Building to a Crescendo

By Brian HewittJuly 26, 2006, 4:00 pm
If the Chinese calendar had as many Years of the Tiger as the PGA TOUR, all the other creatures in the animal kingdom would file a class action.
 
Fact is, Tiger Woods is now the heavy favorite to win his eighth Player of the Year award. Hes the only one with three wins on the PGA TOUR in 2006. And give him extra style points for the way he conquered Hoylake and the field at the British Open last week.
 
Just one driver in 72 holes. But a steady stream of long irons that would have made Ben Hogan proud.
 
Now the 2006 season continues to build to a crescendo. Theres the PGA Championship next month at vaunted and historic Medinah near Chicago. And then theres the Ryder Cup at the K Club near Dublin in September.
 
Serendipity will be at work at Medinah, at least for the first two days, thanks to the PGA of Americas time-honored tradition.
 
That tradition dictates that the years current major champions comprise a grouping the first two days. Which is to say that current Masters champions Phil Mickelson, current U.S. Open champion Geoff Ogilvy and current British Open champion Woods will play together Thursday and Friday.
 
All of which will be the cause of much clamor and anticipation in the golf world. Or, as one PGA of America official told me Tuesday: Monster crowds.
 
Ogilvy and Mickelson both have two PGA TOUR wins this season. And a victory for either at Medinah would snatch the Player of the Year lead away from Woods.
 
For his part, Woods plans to hit more than one driver at the PGA. Medinah will play to a par of 72 at close to 7,500 yards. The grass is much greener there, the rough thicker and heartier. Many of the greens are elevated from the fairways. Medinah is the antithesis of Hoylake.
 
In 1999 Woods held off a 19-year-old Sergio Garcia and eked out the PGA at Medinah by one shot after leading by as many as five during the final round.
 
Woods hit lots of drivers that week and wound up tied for 34th in driving accuracy while finishing first in driving distance.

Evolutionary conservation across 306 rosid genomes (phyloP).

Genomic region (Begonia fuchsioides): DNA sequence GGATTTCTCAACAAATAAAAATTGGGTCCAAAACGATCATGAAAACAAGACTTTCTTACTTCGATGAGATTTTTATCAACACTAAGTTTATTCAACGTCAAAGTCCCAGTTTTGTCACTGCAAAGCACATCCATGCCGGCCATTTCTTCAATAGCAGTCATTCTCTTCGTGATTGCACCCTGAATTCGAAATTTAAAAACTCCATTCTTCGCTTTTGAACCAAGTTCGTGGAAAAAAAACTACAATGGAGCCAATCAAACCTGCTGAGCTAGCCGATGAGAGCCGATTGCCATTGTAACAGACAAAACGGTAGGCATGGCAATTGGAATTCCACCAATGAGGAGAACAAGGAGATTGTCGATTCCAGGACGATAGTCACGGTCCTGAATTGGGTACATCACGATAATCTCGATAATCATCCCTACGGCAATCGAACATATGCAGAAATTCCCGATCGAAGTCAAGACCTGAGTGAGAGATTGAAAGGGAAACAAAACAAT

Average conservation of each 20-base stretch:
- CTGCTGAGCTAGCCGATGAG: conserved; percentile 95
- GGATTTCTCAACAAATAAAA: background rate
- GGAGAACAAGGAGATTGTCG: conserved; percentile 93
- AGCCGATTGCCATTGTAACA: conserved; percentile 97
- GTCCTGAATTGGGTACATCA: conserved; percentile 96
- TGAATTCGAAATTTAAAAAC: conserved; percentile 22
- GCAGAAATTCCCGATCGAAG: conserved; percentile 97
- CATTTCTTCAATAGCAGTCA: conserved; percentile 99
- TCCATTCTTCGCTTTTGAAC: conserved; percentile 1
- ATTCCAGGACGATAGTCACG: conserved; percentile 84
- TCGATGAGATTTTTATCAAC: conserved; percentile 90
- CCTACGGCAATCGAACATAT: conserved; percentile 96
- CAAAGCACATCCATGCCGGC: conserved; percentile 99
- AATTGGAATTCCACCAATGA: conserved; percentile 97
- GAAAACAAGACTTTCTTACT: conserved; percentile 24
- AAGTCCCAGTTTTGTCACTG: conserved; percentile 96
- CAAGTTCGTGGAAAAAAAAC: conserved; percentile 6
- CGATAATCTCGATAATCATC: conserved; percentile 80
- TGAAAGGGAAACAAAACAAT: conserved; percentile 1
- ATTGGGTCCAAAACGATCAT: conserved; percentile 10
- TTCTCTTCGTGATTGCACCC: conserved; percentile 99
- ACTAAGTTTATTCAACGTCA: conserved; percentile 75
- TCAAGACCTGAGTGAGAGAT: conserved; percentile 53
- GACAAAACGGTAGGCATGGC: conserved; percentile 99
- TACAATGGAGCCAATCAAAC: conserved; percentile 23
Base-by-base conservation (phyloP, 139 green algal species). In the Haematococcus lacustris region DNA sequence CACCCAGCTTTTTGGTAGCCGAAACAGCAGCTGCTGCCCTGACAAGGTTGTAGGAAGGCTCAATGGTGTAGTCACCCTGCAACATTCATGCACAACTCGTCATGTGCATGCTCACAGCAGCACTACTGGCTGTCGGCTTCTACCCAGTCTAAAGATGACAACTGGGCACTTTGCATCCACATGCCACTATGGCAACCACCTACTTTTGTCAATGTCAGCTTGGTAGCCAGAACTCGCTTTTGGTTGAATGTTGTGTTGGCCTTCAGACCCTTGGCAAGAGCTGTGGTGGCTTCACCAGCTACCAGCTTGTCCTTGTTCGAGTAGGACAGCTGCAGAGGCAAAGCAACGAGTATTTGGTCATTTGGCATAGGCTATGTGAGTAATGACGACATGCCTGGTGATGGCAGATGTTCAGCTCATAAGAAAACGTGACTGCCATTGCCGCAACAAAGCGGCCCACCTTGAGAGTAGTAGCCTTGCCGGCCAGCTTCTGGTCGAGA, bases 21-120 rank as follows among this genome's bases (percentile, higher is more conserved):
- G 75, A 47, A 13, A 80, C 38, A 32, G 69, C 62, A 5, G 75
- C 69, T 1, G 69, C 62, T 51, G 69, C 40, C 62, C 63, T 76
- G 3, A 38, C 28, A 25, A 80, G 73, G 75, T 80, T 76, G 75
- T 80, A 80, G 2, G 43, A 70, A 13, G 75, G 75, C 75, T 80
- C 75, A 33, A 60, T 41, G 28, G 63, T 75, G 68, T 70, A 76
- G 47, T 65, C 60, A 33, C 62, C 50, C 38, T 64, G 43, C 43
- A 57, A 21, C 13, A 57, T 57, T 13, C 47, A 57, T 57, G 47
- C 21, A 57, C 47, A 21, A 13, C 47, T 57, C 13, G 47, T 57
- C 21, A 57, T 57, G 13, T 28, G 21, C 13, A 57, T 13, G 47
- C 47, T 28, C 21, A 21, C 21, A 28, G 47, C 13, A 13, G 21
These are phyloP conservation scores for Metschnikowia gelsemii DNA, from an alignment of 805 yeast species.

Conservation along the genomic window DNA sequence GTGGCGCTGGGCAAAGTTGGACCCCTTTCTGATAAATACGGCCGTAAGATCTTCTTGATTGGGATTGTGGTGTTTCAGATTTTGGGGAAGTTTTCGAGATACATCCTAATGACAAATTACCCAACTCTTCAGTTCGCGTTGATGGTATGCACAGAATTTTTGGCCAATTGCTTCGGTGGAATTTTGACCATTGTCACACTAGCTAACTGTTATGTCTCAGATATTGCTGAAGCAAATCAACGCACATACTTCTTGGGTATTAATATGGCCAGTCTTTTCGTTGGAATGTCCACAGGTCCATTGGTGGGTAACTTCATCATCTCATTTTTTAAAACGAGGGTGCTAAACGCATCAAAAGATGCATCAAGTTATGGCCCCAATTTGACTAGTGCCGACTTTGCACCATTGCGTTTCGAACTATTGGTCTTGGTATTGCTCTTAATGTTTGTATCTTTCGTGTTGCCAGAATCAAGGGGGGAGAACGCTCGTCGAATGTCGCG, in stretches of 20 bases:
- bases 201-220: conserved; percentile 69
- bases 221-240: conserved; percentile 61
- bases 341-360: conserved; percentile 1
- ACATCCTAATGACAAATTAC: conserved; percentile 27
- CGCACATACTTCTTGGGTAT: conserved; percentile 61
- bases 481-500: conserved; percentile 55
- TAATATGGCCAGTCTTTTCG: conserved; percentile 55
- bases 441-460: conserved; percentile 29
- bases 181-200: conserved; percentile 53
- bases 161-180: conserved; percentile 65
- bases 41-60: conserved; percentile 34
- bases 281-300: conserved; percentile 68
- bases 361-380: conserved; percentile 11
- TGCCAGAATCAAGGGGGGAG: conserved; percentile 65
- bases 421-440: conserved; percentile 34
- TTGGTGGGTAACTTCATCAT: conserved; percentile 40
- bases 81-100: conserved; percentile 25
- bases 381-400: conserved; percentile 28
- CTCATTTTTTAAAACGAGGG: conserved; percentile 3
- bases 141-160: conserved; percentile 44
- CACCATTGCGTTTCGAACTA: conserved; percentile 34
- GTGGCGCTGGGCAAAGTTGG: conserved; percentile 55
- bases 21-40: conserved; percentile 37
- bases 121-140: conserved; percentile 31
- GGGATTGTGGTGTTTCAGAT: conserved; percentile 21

Hank Haney, Woods swing coach, informed me earlier this week that we can expect Woods game plan at Medinah next month to be the same one he employed there in 1999.
 
The game within the game at Medinah will be the Ryder Cup point standings. It will be the last chance for hopefuls to play their way on to captain Tom Lehmans team.
 
When I checked with the Davis Love camp Monday I was told that nothing is more important (besides family and friends) in Loves life right now than making Lehmans squad. Love has played in the last six Ryder Cups for the U.S. and currently ranks 13th in the standings.
 
Saturday a private jet transported Love and Lucas Glover (also just outside the current top 10) from Hoylake to the K Club for a Sunday morning practice round/scouting mission. This, after Love and Glover had missed the Hoylake cut.
 
The good news for Lehman is that Chris DiMarcos second place finish at Hoylake moved him to No. 6 in the Ryder standings and virtually assured him of a spot on the team. Which also means we can expect Lehman to team Furyk and Woods together and DiMarco and Mickelson together on a daily basis at the K Club.
 
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Day, Spieth chasing Davis after Day 1 of Aussie Open

By Jason CrookNovember 23, 2017, 6:50 am

The PGA Tour is off this week but a couple of the circuit’s biggest stars – Jordan Spieth and Jason Day – are headlining the Emirates Australian Open, the first event in The Open Qualifying Series for the 2018 Open at Carnoustie. Here's how things look after the opening round, where Cameron Davis has opened up a two-shot lead:

Leaderboard: Cameron Davis (-8), Taylor MacDonald (-6), Nick Cullen (-5), Jason Day (-5), Brian Campbell (-4), Lucas Herbert (-4), Stephen Leaney (-4), Anthony Quayle (-4)

What it means: Jordan Spieth has won this event three of the last four years, including last year, but he got off to a rocky start on Thursday. Playing in the windy afternoon wave, the world No. 2 bogeyed his first two holes but rebounded with birdies on Nos. 4 and 5. It was more of the same the rest of the way as the 24-year-old carded three more bogeys and four birdies, getting into the clubhouse with a 1-under 70. While it certainly wasn't the start he was hoping for, Spieth didn't shoot himself out of the tournament with 54 holes left to play, he has plenty of time to claw his way up the leaderboard.

Round of the day: With Round 1 in the books, the solo leader, Davis, is the easy pick here. The 22-year-old Aussie who turned pro last year, came out of the gates on fire, birdieing six of his first seven holes, including four in a row on Nos. 4 through 7. He did drop a shot on the ninth hole to go out in 30 but rebounded with three more birdies on the back to card a 8-under 63. Davis, who was born in Sydney and played this year on the Mackenzie Tour in Canada. He will attempt to get his Web.com Tour card next month during qualifying in Arizona.